One by one, the students were brought into a room with two large tables. One table was filled with 27 different objects. The other table was empty. Each student was asked to take an object or objects from the first table and arrange them in some way on the second table.
Some students examined few of the items on the table, quickly moved a few to the second table and made an arrangement of the objects. Other students examined all the items on the table, apparently looking for patterns, took a lot more time in selecting objects and then made arrangements on the second table.
The professors divided the two types of students into problem solvers (those who moved quickly and decisively to finish the project) and problem finders (those who took their time trying to understand the point of the exercise).
18 years later, the professors checked in on the careers of the 36 art students. Of those who had stayed in the art field, the problem finders were much more successful than the problem solvers.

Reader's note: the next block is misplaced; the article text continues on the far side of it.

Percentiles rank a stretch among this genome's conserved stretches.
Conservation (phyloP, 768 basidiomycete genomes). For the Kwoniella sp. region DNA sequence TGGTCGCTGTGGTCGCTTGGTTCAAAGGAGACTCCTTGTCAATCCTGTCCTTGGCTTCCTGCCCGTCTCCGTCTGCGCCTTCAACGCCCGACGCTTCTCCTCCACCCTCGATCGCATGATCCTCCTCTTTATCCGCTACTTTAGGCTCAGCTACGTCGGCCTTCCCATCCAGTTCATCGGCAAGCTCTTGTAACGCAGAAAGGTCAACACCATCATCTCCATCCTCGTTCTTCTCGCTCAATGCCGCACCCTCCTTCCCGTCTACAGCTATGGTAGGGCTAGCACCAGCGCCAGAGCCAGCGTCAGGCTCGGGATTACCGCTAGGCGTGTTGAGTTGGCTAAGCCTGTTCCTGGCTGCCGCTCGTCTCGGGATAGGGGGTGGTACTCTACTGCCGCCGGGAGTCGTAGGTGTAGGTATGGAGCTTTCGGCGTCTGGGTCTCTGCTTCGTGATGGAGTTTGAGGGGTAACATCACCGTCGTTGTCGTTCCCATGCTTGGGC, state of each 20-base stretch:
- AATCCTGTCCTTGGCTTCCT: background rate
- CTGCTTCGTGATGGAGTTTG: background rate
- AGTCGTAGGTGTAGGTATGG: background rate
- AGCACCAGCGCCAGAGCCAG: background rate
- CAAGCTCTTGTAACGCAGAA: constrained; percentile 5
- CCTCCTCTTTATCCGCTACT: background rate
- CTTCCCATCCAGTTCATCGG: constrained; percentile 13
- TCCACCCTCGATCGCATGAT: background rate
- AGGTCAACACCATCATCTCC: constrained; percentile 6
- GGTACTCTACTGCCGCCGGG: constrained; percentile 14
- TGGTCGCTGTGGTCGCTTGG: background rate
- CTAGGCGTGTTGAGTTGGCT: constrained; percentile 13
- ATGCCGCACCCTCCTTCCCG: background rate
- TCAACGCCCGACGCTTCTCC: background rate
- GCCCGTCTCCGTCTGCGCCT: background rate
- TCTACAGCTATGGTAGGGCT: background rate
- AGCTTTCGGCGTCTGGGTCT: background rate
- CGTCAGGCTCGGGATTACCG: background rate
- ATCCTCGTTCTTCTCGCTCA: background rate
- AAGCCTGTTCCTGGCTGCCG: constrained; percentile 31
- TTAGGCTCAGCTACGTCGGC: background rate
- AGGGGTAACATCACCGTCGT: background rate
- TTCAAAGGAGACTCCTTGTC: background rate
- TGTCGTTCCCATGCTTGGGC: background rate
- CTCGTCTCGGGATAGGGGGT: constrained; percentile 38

"It is in fact the discovery and creation of problems rather than any superior knowledge, technical skill, or craftsmanship that often sets the creative person apart from others in the field."
This type of research was pursued for years after. And, again and again, studies found that creative people tend to adapt a problem-finding mind set:
"(S)cholars found that people most disposed to creative breakthroughs in art, science, or any endeavor tend to be problem finders. These people sort through vast amounts of information and inputs, often from multiple disciplines; experiment with a variety of different approaches; are willing to switch directions in the course of a project; and often take longer than their counterparts to complete their work."
Jim Randel is the founder and author of The Skinny On book series, condensed explanations of important life skills. Randel's books are currently best sellers in China - three of his e-books in the top 100 best-selling e-books in China. One of Randel’s books is The Skinny on Creativity.